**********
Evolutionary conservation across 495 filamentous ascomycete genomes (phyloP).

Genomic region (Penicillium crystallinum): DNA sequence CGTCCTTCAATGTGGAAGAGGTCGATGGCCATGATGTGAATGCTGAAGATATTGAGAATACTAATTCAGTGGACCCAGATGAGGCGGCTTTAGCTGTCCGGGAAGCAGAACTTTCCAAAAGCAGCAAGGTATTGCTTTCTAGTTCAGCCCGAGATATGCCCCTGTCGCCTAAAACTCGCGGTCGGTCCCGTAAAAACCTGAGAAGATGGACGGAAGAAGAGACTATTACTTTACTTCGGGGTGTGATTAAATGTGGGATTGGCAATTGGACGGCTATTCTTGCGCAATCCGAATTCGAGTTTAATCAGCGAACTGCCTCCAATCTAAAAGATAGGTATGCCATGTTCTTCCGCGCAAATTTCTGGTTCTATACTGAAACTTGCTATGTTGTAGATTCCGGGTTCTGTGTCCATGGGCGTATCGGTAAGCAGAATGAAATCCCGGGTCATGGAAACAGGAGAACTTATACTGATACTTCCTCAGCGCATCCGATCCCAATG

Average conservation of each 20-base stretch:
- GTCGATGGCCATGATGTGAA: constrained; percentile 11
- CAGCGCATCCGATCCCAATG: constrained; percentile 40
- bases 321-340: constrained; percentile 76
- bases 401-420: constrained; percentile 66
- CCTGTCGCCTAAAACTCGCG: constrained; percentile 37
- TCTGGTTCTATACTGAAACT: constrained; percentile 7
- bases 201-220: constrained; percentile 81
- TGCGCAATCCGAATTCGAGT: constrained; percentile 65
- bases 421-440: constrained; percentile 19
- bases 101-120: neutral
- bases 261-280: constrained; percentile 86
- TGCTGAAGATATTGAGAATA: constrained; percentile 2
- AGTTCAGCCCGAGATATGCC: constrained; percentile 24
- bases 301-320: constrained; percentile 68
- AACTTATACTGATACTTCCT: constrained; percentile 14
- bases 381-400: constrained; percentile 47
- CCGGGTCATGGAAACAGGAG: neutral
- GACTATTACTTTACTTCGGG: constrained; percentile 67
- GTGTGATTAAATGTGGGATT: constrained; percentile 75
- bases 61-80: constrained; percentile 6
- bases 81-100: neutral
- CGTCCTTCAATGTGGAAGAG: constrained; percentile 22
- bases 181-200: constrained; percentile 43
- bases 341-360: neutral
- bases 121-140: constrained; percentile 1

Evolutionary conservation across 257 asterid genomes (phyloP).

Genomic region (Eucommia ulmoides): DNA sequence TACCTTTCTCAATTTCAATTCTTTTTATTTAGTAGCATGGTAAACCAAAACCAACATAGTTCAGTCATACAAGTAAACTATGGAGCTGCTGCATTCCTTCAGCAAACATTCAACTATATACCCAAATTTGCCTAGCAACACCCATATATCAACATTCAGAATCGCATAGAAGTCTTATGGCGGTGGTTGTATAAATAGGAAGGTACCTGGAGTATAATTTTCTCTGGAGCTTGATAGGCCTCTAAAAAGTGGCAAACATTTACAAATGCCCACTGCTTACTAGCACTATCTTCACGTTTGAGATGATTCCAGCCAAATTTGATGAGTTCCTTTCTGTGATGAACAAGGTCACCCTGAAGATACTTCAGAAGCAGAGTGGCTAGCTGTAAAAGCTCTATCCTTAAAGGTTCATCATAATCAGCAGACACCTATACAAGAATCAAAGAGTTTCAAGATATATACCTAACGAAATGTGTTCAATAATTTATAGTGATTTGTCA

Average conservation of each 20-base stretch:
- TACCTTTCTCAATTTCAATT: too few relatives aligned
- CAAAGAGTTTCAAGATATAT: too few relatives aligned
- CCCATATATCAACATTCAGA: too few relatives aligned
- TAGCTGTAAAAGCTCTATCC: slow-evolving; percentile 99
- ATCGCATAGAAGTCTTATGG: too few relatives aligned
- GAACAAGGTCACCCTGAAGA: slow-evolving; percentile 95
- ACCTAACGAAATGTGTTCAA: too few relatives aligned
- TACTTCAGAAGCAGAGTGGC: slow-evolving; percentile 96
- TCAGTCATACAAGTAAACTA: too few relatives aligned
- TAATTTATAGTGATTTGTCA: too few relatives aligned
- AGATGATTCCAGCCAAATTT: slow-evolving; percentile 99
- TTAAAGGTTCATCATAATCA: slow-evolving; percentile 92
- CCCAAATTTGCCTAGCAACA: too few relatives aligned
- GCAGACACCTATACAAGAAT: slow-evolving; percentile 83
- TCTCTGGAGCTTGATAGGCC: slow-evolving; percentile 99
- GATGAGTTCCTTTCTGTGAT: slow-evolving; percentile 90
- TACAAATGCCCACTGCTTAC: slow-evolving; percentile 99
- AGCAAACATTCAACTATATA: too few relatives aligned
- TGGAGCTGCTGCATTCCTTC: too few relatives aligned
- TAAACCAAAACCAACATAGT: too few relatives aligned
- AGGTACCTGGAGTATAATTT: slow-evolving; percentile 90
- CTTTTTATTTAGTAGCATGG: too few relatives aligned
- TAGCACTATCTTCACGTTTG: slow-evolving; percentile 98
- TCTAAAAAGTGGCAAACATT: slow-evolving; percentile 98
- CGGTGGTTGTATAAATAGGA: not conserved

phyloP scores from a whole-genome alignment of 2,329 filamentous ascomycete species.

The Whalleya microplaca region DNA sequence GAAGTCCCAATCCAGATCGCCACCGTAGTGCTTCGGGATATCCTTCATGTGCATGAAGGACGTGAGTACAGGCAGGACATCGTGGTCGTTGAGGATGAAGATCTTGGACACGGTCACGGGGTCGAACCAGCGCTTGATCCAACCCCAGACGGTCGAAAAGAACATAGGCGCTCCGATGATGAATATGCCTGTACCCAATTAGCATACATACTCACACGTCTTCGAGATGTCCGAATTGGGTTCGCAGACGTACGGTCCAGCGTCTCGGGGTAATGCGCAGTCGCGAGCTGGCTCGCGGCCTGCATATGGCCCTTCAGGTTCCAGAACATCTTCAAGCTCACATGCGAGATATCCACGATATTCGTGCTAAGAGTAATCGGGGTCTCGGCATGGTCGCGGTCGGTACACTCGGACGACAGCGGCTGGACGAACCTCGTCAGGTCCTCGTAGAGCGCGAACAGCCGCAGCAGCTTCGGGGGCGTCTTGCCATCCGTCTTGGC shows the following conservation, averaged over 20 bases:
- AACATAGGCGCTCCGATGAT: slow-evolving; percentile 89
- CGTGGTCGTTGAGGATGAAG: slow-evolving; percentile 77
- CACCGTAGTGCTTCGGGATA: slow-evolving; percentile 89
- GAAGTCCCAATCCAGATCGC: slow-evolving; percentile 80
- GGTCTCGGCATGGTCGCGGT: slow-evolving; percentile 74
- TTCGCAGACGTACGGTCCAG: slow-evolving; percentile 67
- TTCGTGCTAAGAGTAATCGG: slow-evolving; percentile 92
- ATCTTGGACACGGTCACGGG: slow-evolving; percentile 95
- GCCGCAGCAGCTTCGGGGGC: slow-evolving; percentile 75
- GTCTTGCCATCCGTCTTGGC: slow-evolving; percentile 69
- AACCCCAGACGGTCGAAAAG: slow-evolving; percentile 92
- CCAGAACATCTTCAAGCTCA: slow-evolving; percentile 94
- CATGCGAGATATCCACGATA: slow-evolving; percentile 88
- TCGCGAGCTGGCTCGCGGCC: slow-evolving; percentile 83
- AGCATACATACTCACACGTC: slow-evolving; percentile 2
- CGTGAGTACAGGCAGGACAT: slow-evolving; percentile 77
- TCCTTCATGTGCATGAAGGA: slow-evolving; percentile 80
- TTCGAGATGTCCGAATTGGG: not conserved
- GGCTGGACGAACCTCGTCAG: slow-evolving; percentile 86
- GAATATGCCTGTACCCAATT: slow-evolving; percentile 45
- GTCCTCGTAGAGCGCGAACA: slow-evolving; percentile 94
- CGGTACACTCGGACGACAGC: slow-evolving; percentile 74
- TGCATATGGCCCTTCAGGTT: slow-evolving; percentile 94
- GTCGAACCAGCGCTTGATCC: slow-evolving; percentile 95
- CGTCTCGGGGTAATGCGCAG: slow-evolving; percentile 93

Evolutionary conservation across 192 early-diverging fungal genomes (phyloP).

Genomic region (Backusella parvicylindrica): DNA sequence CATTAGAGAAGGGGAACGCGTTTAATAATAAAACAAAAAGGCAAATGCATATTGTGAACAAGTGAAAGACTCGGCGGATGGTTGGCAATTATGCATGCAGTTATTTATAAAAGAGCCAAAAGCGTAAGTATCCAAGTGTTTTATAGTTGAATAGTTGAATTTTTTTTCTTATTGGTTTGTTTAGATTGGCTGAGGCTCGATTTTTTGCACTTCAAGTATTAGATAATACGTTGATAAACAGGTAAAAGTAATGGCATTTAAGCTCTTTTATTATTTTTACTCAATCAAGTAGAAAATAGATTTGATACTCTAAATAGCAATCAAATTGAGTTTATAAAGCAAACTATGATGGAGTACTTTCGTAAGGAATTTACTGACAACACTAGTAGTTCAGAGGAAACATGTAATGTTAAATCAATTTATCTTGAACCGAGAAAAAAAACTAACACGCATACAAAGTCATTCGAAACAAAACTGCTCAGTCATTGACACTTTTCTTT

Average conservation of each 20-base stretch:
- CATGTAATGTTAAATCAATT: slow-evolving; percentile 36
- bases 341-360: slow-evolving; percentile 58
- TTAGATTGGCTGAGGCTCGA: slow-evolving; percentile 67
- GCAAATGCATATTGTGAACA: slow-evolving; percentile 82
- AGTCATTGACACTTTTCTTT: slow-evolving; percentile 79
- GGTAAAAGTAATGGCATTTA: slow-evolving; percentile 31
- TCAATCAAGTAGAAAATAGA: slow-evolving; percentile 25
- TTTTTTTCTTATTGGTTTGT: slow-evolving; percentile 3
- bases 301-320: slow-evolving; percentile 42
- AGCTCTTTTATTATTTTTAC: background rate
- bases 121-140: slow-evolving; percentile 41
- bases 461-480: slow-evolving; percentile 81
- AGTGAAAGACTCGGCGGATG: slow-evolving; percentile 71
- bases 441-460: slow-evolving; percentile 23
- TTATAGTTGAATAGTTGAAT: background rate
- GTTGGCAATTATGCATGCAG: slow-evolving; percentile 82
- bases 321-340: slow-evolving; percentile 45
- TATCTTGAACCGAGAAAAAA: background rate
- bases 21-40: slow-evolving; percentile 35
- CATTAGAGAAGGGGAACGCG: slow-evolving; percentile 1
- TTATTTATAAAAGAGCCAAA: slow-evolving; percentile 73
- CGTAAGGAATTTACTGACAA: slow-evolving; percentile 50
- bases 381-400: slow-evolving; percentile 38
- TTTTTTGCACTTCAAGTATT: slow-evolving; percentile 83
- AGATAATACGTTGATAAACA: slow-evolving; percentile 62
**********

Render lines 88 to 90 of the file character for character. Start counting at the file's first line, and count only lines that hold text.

- bases 341-360: slow-evolving; percentile 58
- TTAGATTGGCTGAGGCTCGA: slow-evolving; percentile 67
- GCAAATGCATATTGTGAACA: slow-evolving; percentile 82